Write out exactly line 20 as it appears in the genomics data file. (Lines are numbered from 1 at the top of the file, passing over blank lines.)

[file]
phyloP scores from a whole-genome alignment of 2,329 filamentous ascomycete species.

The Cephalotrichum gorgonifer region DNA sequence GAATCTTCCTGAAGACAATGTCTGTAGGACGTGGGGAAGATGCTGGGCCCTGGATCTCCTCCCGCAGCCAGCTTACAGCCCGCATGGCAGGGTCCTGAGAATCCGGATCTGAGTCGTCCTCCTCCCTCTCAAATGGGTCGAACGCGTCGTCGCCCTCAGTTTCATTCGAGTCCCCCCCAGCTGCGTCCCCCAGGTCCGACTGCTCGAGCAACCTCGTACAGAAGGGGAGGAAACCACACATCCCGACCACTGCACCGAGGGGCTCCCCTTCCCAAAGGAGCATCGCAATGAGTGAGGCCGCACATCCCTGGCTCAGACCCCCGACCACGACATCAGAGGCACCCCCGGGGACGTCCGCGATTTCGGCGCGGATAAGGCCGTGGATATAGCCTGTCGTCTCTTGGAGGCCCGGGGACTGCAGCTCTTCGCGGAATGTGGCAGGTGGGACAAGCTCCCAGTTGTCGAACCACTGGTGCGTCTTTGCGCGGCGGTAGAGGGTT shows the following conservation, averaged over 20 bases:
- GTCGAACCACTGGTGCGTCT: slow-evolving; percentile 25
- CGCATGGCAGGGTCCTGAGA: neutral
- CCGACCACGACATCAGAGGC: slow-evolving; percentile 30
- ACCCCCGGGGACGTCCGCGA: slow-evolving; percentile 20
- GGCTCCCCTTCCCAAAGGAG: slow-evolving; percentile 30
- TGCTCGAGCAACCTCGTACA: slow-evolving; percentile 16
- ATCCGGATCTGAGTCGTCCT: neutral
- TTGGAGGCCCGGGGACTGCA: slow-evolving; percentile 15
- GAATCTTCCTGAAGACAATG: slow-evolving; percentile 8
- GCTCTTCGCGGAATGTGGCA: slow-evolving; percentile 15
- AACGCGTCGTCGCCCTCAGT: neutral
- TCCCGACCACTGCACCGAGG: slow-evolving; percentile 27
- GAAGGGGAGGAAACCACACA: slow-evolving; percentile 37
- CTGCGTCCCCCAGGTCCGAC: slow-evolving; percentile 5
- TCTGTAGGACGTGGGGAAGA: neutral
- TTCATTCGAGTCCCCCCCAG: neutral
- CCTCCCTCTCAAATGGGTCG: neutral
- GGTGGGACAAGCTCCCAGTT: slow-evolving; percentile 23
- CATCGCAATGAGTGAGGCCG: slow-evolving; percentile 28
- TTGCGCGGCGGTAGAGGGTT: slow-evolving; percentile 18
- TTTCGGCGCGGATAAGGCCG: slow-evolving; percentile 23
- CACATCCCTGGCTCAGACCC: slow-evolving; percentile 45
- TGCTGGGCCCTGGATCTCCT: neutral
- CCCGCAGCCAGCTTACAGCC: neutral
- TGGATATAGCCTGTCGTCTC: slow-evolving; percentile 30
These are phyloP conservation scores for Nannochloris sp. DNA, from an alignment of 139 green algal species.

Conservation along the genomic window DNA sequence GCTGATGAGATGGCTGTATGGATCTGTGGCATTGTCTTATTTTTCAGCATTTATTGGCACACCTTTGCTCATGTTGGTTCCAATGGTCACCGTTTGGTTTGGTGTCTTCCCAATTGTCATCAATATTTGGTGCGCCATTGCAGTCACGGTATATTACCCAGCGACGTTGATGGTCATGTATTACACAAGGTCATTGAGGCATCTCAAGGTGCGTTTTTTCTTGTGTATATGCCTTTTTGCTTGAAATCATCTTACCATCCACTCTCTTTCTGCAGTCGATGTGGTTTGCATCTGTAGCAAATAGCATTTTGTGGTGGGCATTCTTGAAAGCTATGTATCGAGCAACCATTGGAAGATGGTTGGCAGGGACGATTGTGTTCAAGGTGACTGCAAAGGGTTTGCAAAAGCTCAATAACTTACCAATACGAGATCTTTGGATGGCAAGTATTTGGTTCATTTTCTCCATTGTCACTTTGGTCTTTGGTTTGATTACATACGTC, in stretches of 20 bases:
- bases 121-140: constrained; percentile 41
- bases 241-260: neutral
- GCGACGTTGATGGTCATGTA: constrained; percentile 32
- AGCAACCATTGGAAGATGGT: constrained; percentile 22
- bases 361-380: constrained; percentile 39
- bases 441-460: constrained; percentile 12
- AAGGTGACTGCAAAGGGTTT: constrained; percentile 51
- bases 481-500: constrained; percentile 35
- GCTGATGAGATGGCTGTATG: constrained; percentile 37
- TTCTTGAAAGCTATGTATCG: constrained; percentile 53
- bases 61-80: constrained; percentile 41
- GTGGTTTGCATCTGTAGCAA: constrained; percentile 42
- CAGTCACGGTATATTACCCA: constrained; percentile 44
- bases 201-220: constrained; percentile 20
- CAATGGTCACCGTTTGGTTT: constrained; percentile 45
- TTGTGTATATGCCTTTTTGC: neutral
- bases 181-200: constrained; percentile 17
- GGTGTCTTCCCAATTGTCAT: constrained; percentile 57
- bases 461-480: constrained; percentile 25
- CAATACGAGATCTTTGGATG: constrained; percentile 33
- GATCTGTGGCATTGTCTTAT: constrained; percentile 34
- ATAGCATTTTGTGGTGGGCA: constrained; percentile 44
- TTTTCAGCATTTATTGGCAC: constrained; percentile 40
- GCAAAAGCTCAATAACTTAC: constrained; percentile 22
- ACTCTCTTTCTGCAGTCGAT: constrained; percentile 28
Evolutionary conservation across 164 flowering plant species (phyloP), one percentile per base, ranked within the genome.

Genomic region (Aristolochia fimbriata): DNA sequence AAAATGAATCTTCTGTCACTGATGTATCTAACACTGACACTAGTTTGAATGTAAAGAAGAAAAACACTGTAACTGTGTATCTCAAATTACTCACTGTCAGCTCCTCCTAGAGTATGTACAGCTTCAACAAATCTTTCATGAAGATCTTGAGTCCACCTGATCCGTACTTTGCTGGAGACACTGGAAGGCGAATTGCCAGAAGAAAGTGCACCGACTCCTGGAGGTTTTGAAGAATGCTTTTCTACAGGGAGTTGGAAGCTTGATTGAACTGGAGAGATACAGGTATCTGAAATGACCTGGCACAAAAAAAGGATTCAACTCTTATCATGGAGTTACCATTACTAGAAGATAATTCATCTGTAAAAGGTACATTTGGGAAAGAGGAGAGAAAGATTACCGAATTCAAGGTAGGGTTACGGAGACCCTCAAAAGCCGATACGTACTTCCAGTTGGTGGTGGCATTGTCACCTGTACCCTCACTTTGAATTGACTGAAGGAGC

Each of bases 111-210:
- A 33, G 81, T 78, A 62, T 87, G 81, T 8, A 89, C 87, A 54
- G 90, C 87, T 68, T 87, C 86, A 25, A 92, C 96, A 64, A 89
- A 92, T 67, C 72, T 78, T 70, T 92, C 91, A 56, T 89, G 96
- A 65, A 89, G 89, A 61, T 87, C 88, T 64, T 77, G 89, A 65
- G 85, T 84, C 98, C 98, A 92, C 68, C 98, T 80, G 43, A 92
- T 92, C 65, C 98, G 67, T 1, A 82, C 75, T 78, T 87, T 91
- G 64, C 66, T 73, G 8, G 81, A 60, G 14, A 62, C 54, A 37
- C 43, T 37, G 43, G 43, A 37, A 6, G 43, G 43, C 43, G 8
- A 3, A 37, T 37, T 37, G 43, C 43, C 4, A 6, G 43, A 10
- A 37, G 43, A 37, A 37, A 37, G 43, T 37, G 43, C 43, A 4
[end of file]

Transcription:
- GGTGGGACAAGCTCCCAGTT: slow-evolving; percentile 23